What to Know Before Meeting with a Financial Advisor?
Updated: Feb 24
Deciding to involve quality wealth advisors in Pittsburgh is always a big step that requires adequate consideration. After all, it's going to come at a cost, and much of the money-related decisions going forward are going to be made based on an external party’s recommendation.
While it is true that the planner is an expert who is acutely aware of techniques and variables that the average person would not be, there are still a lot of questions to consider in the mix. Be that as it may, not having adequate financial planning going on can make for some costly mistakes.
The process tends to start with an initial consultation and discussion. To this end, many people wonder what to know before meeting with a financial planner. Unfortunately, it is often complicated beyond necessity, which makes that initial meeting intimidating.
Before diving into the requirements and considerations, potential clients may at least want to go in understanding what a financial planner does and why there is value in using such a service.
Understanding the Financial Planner’s Role
A financial planner is a qualified professional who makes recommendations in various areas of finance. These may include tax planning, budgeting, estate planning, and investing. While some planners provide a spectrum of services across all these needs, others have decided to go the role of specialization.
Note that even though the specialists zoom in on one area, the recommendations made facilitate and fit in well with the bigger picture. It's a long-term partnership that is dedicated to meeting the financial goals of the client. If someone is unsure of what these goals should be or can be, the financial planner can make solid recommendations there too.
Pre-meeting Action Plan
So, with the explanation out of the way, it's time to think about what is to be done before the meeting with the financial planner begins. Of course, a potential client must start by scheduling the first appointment. Having a date in mind compels preparedness.
First, it's important to remember that financial planning is a multi-person activity for people who are married. Understanding the financial future of the marriage is an essential puzzle piece. Consider the acquisitions that may be desired, as well as what retirement is supposed to look like.
Remember that the financial planner is there to help with the realization of goals, so the clearer the said goals are, the smoother the experience is likely to be, as far as mapping out a direction is concerned.
An unmarried person may instead make these considerations alone. Still, even these people can find a trusted individual to bounce some ideas off. Note that there's nothing wrong with having scheduled the meeting and not knowing any of this before.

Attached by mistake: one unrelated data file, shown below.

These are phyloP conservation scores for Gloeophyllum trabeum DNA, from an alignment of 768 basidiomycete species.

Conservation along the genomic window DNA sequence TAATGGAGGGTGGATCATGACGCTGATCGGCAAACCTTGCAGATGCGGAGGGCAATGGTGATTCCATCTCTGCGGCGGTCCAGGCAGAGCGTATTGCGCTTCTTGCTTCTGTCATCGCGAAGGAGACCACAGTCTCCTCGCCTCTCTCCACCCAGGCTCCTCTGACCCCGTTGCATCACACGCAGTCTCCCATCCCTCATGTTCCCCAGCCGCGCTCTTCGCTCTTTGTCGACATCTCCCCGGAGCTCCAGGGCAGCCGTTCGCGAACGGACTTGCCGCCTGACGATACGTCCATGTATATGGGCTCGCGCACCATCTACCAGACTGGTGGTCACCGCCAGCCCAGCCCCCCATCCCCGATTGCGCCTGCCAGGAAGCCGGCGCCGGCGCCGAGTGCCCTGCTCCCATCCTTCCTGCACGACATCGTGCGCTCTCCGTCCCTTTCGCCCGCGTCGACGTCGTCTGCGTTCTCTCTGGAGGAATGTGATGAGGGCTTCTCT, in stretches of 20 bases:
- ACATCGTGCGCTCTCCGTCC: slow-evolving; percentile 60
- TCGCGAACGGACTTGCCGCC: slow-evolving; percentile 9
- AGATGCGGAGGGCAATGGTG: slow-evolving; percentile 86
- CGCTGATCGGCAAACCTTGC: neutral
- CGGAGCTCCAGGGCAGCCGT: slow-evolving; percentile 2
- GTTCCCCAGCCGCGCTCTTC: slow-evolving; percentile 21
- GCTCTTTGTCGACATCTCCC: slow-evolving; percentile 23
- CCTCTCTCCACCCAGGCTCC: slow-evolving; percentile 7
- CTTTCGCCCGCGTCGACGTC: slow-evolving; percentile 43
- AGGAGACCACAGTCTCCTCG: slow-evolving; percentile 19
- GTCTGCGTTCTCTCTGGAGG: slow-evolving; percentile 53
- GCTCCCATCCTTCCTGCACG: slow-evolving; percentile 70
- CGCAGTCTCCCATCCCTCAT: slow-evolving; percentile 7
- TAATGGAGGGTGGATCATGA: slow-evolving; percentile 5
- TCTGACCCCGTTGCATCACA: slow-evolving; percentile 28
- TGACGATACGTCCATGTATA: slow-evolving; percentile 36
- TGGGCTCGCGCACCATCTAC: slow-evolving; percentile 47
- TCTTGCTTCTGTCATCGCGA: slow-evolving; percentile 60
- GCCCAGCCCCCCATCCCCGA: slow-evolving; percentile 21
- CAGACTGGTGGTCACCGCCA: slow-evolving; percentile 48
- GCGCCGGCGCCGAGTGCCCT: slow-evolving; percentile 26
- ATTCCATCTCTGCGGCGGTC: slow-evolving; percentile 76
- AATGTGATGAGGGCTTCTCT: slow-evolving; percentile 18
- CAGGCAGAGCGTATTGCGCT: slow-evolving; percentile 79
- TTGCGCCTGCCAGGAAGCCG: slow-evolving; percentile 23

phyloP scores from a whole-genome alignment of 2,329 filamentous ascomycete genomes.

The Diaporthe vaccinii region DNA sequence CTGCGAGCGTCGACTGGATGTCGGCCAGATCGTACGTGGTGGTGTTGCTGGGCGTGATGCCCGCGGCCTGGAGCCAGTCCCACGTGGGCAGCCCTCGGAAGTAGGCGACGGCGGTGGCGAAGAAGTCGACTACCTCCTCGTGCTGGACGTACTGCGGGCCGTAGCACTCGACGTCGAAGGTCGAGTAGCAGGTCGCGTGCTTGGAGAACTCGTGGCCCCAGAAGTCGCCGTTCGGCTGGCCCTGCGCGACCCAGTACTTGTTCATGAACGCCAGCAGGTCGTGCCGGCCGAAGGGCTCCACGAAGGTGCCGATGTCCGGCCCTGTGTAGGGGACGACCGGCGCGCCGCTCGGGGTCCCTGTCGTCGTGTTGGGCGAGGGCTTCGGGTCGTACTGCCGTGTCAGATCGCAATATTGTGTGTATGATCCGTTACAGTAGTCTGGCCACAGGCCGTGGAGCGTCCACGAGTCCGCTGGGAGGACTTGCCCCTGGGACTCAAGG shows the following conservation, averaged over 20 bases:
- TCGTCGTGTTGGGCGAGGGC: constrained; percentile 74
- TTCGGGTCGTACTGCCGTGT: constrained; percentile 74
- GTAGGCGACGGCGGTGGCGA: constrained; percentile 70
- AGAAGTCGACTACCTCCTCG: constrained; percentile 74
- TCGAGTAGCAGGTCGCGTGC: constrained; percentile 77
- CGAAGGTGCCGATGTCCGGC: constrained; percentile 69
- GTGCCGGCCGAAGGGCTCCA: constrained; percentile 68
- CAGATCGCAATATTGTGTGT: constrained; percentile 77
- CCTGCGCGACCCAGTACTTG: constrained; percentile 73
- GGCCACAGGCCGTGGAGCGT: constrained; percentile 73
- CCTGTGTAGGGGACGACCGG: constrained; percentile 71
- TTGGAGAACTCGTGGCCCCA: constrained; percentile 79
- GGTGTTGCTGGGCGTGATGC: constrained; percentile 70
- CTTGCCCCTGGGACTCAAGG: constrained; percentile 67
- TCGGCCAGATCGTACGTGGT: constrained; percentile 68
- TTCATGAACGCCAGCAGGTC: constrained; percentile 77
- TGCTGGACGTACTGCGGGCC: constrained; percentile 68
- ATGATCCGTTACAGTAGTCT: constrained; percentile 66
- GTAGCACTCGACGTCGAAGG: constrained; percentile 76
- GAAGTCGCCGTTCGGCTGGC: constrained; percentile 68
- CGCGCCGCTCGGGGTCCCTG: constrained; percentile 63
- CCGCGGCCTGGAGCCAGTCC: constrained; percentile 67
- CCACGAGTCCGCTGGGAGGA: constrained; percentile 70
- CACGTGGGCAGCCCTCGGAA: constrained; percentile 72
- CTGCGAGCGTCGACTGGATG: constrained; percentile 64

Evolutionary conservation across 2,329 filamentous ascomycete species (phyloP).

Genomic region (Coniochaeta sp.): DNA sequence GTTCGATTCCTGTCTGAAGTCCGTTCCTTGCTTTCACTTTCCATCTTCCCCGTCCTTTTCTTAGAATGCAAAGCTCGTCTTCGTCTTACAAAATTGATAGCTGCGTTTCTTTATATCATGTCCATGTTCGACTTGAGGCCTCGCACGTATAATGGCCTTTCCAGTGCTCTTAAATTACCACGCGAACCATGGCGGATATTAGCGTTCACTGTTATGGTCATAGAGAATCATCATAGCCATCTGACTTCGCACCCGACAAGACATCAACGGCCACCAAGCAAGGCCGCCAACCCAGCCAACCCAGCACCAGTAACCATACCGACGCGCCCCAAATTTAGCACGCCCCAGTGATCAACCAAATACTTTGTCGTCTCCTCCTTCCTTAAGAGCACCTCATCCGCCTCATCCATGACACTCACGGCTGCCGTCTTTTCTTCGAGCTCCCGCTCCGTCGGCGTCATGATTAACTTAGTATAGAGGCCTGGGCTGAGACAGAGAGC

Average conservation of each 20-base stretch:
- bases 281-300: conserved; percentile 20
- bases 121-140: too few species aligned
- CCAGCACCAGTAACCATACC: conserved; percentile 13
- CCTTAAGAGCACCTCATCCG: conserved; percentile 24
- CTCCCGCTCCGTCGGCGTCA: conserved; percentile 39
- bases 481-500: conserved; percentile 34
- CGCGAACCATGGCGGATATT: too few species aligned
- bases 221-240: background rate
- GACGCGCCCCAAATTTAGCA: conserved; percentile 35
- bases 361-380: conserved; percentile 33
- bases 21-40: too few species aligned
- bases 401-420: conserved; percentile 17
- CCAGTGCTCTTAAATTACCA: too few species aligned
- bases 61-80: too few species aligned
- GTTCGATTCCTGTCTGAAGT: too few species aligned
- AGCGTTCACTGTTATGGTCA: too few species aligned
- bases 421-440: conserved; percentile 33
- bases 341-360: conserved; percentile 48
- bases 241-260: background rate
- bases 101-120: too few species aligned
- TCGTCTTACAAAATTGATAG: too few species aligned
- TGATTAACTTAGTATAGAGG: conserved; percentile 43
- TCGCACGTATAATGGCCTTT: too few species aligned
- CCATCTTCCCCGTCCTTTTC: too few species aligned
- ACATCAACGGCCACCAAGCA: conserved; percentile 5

Many successful persons only get around to thinking about the distant financial future after a planner has been contacted. Beyond the assets and the kind of net worth a potential client is looking to have, it may also be a good idea to think about the potential large payments that need to be made later. A good example is thinking about what happens when children get to the college level.
Going in Prepared
The initial meeting goes beyond thinking about various areas. There are some items that a potential client may want to bring for the smoothest possible interaction. In other words, the planner needs to understand where the client is to map the path to the desired goals.
Some useful information in black and white includes investment plan statements such as a 401(k), debt statements, pay stubs, and most recent tax returns. A document showing a monthly budget is also an asset to have. Even if a budget was never created at an earlier point in life, it may be a good idea to do so before the meeting.
All this data gives insight into what the client is earning and where it is going. The financial planner can then use this to help optimize the process.
What the Meeting Looks Like
People walk into these meetings thinking that they need to impress the financial planner when it's the other way around. The planner is there for the benefit of the client. Therefore, the person that's going to be using the service should make the conversation a two-way street, as the planner is the one who needs to establish being a good fit for the client.
It's also a good idea to ensure that there is a high level of comfort with all the staff members and that everything is understood. Financial planners are open and willing to answer any questions you may have.